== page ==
The question of how to house very large numbers of low/middle class people on a very small island has received a great deal of critical attention in Singapore. The successes and shortcomings of publicly-funded HDB housing are well documented; but, what about the corollary question: Where and how do rich people live when there simply isn’t enough land for every CEO to be housed in a bungalow?
In this walfach, we will look to the 1980s in Singapore, a time when architects first began to answer the question of how the rich might aggregate on this small island. We will focus specifically on the typology of the low/mid-rise condominum complex. Whereas the luxury condo is now ubiquitous in Singapore, these condo compounds of the 80s represent some of the first proposals for an architecture of collective luxury and leisure.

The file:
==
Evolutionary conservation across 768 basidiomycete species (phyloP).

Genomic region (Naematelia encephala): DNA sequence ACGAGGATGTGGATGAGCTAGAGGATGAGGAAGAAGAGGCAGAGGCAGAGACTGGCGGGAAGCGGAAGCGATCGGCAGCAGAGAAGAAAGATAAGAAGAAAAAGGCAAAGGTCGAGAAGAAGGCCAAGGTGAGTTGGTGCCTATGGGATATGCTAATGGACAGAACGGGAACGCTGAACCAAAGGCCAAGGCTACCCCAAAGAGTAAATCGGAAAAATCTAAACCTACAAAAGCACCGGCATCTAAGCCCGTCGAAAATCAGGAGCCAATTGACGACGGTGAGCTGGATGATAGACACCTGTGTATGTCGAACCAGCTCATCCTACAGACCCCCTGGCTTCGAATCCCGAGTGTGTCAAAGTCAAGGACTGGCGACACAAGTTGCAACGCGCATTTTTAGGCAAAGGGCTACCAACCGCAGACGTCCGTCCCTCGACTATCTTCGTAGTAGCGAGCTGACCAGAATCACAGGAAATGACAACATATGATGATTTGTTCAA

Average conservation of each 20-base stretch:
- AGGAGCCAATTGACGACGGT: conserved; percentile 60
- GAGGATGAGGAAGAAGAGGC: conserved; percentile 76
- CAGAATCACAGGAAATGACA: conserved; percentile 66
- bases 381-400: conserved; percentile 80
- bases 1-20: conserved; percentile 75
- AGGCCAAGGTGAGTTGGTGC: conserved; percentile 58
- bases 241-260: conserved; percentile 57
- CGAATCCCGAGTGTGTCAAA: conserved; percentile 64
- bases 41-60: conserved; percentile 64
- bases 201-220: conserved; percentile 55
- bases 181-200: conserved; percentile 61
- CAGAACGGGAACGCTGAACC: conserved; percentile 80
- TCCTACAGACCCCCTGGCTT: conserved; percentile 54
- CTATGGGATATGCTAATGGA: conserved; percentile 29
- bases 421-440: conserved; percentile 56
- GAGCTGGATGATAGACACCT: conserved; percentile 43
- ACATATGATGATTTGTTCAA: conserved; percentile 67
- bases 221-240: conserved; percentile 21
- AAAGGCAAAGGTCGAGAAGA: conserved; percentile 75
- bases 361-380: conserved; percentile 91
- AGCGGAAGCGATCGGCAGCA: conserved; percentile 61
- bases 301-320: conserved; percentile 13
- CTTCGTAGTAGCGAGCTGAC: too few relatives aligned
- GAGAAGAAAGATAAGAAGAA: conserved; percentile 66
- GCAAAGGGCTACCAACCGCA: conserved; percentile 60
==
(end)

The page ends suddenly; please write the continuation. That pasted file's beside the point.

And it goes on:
Our aim is to recapture the initial architectural ambitions of the the condo in Singapore. The full gamut of architectural analysis is open to allow us to understand each project. But we will analyze only insofar as it allows us to projectively theorize each project; that is, to distill each project into a concise visual and textual narrative that allows us to rediscover/reimagine the potential of the condo in Singapore.